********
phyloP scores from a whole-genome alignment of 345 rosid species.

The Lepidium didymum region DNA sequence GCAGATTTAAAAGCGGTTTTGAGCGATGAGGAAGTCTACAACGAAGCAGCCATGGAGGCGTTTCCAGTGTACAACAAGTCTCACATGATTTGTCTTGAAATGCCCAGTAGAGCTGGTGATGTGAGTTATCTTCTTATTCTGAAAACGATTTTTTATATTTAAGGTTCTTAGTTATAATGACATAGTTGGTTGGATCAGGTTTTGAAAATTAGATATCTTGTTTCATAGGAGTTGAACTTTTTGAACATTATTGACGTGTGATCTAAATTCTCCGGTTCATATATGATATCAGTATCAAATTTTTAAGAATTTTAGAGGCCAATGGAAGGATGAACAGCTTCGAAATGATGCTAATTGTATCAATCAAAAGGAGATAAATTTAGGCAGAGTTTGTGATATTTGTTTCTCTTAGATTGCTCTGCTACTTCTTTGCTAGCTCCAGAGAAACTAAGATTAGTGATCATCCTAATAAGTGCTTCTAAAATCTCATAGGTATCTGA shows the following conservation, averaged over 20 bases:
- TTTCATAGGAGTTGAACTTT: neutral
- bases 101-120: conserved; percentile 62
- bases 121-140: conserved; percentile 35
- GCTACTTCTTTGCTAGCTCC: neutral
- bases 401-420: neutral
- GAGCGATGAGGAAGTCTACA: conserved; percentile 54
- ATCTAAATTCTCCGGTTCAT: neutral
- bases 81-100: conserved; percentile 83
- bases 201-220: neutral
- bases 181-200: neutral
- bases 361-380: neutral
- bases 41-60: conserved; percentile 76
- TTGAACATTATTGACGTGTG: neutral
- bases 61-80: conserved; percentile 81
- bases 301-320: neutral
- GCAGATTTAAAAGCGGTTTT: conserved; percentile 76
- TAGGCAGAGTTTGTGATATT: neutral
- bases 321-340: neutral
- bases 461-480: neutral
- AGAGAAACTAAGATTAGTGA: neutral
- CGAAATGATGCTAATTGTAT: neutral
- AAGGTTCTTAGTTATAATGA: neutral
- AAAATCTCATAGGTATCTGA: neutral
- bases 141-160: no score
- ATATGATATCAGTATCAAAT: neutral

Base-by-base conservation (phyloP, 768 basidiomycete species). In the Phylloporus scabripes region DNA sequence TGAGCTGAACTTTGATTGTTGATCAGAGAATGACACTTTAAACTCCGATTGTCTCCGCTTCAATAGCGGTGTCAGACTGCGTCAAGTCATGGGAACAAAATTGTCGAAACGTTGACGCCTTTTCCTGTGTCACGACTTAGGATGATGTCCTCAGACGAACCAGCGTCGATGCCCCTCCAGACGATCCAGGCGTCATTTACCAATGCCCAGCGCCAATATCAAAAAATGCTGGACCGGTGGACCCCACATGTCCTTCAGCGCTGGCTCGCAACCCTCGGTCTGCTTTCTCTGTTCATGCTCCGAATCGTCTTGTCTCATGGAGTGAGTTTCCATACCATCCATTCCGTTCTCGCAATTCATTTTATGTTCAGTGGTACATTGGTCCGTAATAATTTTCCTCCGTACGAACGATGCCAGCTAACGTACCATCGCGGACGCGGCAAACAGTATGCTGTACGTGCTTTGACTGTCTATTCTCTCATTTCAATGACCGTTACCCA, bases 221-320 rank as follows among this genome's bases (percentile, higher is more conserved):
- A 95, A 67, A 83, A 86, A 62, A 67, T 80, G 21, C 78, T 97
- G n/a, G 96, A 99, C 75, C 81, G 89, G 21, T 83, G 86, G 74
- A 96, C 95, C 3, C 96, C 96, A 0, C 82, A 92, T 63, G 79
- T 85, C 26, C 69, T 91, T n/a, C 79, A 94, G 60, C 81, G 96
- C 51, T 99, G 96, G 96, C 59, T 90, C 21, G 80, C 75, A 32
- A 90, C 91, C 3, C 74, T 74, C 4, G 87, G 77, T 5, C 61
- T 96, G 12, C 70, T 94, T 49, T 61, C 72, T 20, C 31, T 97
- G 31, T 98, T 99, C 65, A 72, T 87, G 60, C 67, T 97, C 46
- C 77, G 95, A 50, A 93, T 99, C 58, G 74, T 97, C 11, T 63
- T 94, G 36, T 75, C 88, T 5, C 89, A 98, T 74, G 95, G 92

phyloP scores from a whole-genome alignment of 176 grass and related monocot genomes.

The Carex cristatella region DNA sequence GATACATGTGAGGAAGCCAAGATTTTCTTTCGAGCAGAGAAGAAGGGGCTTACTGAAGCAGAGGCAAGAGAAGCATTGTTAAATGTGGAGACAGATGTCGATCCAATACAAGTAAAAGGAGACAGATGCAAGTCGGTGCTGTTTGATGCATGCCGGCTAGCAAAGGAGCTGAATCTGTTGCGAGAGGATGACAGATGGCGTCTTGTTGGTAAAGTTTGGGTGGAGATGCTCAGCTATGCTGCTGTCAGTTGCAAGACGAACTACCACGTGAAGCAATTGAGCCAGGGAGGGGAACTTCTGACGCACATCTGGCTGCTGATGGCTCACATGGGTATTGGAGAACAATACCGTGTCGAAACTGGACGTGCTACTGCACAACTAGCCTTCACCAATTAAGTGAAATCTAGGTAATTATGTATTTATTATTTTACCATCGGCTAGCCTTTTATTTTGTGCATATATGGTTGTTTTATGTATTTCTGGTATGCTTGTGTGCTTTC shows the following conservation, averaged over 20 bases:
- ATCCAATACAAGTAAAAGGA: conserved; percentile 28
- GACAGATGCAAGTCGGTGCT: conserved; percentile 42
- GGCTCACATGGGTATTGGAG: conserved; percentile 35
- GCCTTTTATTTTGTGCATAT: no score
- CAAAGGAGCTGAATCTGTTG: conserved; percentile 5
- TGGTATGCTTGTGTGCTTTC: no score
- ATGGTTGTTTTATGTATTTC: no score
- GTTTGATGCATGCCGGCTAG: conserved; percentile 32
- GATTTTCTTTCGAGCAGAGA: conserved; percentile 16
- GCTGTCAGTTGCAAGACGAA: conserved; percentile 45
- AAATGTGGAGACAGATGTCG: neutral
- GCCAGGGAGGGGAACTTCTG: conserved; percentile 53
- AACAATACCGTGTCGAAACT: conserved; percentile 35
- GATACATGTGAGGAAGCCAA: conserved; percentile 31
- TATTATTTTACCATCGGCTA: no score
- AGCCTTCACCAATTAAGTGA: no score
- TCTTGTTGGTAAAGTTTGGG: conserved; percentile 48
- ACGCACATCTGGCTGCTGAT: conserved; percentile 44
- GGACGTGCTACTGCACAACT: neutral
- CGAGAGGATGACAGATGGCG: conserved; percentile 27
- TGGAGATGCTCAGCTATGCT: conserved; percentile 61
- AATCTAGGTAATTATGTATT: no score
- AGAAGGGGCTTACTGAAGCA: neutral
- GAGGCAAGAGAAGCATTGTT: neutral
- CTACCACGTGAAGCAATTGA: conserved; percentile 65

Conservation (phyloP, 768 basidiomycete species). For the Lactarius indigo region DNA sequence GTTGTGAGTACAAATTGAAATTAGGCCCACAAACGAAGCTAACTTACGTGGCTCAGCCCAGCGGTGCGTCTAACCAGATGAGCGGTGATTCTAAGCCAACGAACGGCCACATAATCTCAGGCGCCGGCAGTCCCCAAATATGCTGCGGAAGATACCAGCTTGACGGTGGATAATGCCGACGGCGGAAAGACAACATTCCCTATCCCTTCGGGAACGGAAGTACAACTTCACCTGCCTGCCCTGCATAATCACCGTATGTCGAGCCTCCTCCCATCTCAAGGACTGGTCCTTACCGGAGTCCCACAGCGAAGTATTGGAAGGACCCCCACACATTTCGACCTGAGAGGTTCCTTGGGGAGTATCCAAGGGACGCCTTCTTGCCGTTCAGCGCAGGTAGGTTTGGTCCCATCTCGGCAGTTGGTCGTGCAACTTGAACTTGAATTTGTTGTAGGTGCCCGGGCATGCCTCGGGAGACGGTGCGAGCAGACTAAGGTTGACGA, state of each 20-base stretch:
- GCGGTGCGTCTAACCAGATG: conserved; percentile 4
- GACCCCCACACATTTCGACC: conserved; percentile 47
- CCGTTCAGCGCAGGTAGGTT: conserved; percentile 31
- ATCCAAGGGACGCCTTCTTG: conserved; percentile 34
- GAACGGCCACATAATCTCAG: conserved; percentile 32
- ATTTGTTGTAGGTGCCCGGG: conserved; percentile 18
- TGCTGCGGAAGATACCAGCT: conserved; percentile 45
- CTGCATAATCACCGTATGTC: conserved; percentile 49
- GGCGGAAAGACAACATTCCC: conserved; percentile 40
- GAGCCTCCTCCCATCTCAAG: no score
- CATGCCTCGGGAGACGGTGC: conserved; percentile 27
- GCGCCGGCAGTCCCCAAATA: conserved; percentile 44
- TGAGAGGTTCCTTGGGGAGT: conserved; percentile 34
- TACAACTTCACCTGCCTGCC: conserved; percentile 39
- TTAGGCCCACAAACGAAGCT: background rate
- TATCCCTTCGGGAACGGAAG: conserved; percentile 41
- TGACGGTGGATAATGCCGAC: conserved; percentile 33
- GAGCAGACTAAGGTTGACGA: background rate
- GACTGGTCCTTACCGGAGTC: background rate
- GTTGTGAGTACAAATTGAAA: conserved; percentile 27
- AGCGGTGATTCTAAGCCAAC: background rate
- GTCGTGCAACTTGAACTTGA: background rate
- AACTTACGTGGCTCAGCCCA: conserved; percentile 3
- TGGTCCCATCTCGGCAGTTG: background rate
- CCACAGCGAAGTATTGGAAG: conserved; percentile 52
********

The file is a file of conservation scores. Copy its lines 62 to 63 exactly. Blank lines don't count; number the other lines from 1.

- AATCTAGGTAATTATGTATT: no score
- AGAAGGGGCTTACTGAAGCA: neutral